Beau O'Reilly's new play cycle takes three generations and calls you in the morning.
Playwright Beau O’Reilly’s 83-year-old mother, Winifred, acts in his newest play. So do two of his sisters. And his 26-year-old son. On another day, you could probably call it nepotism; O’Reilly’s company, Curious Theatre Branch, which hosts the annual Rhinoceros Festival, has long featured scads of O’Reillys on and offstage. (Beau is the fifth in a line of 14 siblings.) But in the case of O’Reilly’s newest theatrical trilogy, it’s less a matter of incestuous casting than statistical probability. O’Reilly’s shoestring opus, an eight-hour trilogy called The Madelyn, features a cast of 38. With an ensemble that large, having a relative involved is more likely than not.
The unofficial centerpiece of this year’s Rhino (which is the 19th annual), the Madelynn Plays examine a group of disparate middle-aged siblings who are forced to reconvene after a family suicide. “I’m interested in what happens when people who have grown up together have adult crises,” O’Reilly says. If the plot sounds similar to another recent Chicago family play, Steppenwolf’s Broadway-bound August: Osage County, you can be assured that the two endeavors will look completely different. As has often been noted, even at 54, O’Reilly, son of great Chicago actor James O’Reilly, is still pure fringe.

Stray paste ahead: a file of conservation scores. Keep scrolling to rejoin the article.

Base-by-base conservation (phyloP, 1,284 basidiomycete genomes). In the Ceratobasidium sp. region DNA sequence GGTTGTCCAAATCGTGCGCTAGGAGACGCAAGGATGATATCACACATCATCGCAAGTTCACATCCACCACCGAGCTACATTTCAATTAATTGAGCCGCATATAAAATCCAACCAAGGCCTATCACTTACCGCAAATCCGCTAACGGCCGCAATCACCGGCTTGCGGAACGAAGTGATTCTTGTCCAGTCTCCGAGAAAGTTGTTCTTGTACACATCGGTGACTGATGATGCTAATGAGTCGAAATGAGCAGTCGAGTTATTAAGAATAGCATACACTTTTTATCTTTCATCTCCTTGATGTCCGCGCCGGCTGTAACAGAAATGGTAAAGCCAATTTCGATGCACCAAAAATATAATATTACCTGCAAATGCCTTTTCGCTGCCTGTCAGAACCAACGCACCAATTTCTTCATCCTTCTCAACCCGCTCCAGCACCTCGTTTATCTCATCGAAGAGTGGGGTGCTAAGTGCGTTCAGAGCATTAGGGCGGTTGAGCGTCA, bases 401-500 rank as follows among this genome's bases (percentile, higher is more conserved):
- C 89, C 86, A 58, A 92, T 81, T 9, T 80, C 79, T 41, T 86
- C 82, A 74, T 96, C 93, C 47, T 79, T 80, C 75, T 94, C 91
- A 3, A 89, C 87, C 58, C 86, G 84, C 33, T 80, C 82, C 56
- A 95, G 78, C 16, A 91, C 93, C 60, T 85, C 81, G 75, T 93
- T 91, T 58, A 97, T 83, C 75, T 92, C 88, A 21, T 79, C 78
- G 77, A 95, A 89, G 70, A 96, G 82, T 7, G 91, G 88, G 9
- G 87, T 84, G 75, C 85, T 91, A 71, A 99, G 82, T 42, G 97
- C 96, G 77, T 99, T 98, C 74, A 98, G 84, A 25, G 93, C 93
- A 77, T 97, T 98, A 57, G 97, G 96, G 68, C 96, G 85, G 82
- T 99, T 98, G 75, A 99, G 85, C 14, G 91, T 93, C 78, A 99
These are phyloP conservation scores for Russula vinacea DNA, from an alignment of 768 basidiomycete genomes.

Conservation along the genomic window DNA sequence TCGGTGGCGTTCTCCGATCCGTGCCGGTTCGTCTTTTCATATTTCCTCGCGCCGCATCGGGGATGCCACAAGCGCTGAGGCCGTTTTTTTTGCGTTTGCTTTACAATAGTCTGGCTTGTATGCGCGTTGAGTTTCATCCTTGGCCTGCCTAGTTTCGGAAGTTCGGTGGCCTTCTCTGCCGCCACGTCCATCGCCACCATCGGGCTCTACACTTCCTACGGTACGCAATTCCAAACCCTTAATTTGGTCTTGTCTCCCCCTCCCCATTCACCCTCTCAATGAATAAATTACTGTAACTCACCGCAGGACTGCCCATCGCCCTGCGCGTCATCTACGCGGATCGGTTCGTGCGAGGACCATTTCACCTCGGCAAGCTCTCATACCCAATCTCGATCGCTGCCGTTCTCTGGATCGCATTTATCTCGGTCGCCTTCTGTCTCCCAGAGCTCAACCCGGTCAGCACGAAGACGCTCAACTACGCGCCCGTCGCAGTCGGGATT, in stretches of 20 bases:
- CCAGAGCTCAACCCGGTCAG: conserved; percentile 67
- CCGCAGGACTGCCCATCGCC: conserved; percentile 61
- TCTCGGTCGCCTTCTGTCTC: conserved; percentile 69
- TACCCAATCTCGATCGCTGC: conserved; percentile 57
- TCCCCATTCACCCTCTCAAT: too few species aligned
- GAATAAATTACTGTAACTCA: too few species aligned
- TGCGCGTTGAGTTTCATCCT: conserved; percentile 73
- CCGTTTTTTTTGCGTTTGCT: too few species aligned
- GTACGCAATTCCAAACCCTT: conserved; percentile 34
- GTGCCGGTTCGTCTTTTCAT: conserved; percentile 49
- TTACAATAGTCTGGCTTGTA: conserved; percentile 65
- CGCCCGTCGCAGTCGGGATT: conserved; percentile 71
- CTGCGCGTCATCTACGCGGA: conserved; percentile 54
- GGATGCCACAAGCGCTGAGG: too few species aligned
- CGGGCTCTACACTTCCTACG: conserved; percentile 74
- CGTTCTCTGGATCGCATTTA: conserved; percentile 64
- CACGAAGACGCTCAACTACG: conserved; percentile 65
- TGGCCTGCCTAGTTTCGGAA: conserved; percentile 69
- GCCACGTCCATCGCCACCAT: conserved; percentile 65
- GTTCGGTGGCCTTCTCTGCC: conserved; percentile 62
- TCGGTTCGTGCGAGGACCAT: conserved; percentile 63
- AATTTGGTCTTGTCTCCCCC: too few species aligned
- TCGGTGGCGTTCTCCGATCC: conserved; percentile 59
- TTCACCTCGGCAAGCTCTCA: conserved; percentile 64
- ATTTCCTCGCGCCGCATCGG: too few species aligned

Although he’s descended from the most proper of theatrical pedigrees—his classically trained father was the Court’s artistic director in the ’60s and helmed the Body Politic in the ’70s—Beau’s role as shepherd to multiple generations of fringe artists is undisputed. The high-school flunkie (who for a while lived in San Francisco because midwife home births were illegal in Chicago; he wanted his kids to enter the world au natural) is among the last theater artists standing from the now-legendary days of Wicker Park’s once-dangerous theater scene in the ’80s. (To hear O’Reilly tell it, the ’hood was dangerous in every sense.)
In his tenth year of teaching at the School at the Art Institute of Chicago, O’Reilly also continues to oversee the enormous, ramshackle, multimonth Rhino. This season features a broader spectrum of contributing companies than in recent years, which have tended to edge toward a certain esoteric insularity. Mindful of the importance of a cross-pollinated festival, O’Reilly notes companies like the Side Project and Stage Left have entries in the festival. “Artists need to be in contact with each other,” he says. “It’s healthy to include to as many kinds of companies as possible.”
And when so many of your family members are already tied up in one project, it’s also a necessity.
The Madelyn plays are running in repertory.